The scope specification for a dictionary comparison identifies the objects to compare in the left and right sources. Normally, schema objects in one source are compared to objects in the same schema in the other source.
However, there may be cases where you want to compare objects in one schema to corresponding objects in a different schema. To add entries to the schema map, expand the "Mapped Objects" section of the comparison "Objects" page. When using a schema map, you can compare objects within a single database or baseline version.


When you have finished defining the comparison, you specify when to create the first comparison version. Comparisons processed after the initial version generally complete substantially faster than the initial comparison.
A dictionary comparison version records the results of comparing the left and right sources in accordance with the scope specification. Not Identical – The object is present in both left and right sources, and is different. The page lists all versions of a comparison shows the number of objects in each state within each version. A dictionary synchronization synchronizes differences in database object definitions between two databases or a baseline and a database. Dictionary synchronizations synchronize differences in any attribute value between objects of any supported type. The synchronization source provides the object definitions (and optionally, the data) from which the destination database is synchronized. The options for specifying which version of a source baseline to use are similar to those used with dictionary comparisons. When defining a baseline to be used as the source for synchronization, it is important that the baseline contain all the objects to be synchronized. Defining a scope specification for a dictionary synchronization is similar to defining a scope specification for a dictionary baseline or comparison. The following object types must be selected as a group: Table, Index, Cluster, Materialized View, and Materialized View Log.
The scope specification for a synchronization should be carefully tailored to the application. The definition and use of the schema map is the same in dictionary synchronizations as in dictionary comparisons. Dictionary synchronization options are similar to the options you can specify with dictionary comparisons. During initial comparison of source and destination objects, the options determine whether differences are considered meaningful. When generating the script that creates objects at the destination, some options control the content of the script.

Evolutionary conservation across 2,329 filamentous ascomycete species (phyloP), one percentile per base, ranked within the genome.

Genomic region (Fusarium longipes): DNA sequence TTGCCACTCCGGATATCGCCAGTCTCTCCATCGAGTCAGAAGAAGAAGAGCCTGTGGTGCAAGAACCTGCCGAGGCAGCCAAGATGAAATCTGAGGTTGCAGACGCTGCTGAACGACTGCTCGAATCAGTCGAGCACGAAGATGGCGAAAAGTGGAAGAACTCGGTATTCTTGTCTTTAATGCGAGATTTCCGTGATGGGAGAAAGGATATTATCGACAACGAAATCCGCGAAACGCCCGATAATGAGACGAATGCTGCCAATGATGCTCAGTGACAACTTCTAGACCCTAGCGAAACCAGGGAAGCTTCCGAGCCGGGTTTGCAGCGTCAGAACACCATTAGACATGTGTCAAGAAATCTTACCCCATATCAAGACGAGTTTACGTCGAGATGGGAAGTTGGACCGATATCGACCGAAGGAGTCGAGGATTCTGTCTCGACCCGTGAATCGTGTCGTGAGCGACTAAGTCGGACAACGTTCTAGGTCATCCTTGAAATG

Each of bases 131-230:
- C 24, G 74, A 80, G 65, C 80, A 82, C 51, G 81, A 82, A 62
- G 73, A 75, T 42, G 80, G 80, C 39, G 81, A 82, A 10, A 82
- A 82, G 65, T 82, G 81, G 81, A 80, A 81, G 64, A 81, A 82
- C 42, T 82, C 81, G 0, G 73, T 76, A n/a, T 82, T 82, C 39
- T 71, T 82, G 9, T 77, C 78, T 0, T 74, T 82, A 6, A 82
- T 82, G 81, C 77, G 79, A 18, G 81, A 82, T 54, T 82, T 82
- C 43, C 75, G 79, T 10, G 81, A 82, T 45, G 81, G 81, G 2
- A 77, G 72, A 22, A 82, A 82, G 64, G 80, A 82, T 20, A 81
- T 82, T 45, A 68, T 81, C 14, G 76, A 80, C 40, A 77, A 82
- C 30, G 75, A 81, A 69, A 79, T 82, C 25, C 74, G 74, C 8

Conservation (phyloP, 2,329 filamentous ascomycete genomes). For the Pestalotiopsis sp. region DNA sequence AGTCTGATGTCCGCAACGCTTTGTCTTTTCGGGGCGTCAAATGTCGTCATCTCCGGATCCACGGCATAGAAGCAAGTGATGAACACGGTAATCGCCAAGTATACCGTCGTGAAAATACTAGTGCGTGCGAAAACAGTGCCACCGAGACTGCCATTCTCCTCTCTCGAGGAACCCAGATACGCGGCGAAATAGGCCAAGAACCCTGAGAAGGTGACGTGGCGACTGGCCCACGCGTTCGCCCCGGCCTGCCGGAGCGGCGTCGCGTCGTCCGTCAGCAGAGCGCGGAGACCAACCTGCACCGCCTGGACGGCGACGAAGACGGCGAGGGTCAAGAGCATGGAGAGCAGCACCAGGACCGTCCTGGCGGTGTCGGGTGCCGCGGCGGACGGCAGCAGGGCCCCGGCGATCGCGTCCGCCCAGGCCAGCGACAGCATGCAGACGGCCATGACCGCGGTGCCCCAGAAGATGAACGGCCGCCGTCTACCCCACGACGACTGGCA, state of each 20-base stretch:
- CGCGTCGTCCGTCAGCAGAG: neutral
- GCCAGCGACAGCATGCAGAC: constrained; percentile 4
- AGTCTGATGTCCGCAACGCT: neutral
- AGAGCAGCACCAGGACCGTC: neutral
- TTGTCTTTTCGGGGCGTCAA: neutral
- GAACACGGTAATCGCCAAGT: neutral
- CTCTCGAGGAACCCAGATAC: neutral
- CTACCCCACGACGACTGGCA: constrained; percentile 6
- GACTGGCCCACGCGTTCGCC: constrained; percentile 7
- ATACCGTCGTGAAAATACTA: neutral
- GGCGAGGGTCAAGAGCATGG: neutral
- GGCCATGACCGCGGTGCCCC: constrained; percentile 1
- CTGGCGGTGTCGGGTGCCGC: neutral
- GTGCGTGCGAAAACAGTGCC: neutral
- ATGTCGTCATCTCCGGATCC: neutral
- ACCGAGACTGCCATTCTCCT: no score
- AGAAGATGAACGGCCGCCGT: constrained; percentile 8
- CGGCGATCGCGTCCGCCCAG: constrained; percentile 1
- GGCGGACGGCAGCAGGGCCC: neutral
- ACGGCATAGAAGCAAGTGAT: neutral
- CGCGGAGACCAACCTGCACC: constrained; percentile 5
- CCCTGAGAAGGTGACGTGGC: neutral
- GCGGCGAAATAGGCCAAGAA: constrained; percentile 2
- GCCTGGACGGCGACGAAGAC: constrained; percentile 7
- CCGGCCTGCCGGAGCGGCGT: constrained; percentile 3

Unattended synchronization mode carries out the entire synchronization process in one step, ending with execution of the synchronization script. Interactive synchronization mode pauses after initial comparison of the source and destination objects, and again after generation of the synchronization script. When you have finished defining the synchronization, you specify when to create the first synchronization version.
Depending on the synchronization mode you select, the synchronization may run to completion (unattended mode), or pause after initial object comparison (interactive mode). When using interactive mode, the destination database should not be modified from the time the objects are initially compared until the synchronization script has executed.
For more information about the process of synchronization, see Working with Dictionary Synchronization Versions. Each synchronization version represents an attempt to modify the destination objects selected by the scope specification to match the corresponding source objects. The following sections detail each of the three steps and describe what you can do following each step, when operating in interactive mode. The first step is to compare objects in the source to corresponding objects in the destination.
In interactive mode, you can view the objects that are in each state, or all objects at once. Destination-only objects will be unaffected, unless you chose the "Drop Destination-Only Schema Objects" option, in which case they will be dropped from the destination.
Before proceeding to script generation (Figure 7-9), you can exclude objects from the synchronization.
Dependency analysis assures that the destination database provides a suitable environment for each object and that objects are created and modified in the correct order. Change analysis determines whether an object can be modified with ALTER statements or if it must be dropped and re-created. The DDL statements needed to carry out the synchronization are generated and recorded in the synchronization version. Dependency analysis examines each object to determine its relationships with other objects. A table that has a foreign key constraint depends on the table to which the constraint refers. A source object such as a package body depends on other source objects, tables, views, and so on. The relationships established during dependency analysis are used later in the script generation process to make sure script statements are in the correct order. Dependency analysis may determine that a required object does not exist in the destination database. If the required object is in the source and is selected by the scope specification, Synchronize creates the object. If the required object is a user or role, and the object is available in the source, Synchronize automatically includes the user or role and creates it at the destination. If a required schema object is in the source but is not selected by the scope specification, Synchronize does not automatically include the object; instead, it places an Error-level message in the impact report. At the end of the script generation step, Synchronize has added the impact report and the script to the synchronization version. The impact report contains messages about situations that were encountered during script generation. Warning messages report a situation that requires your attention, but that may not require action. The script display contains the statements of the generated script in the order they will be executed.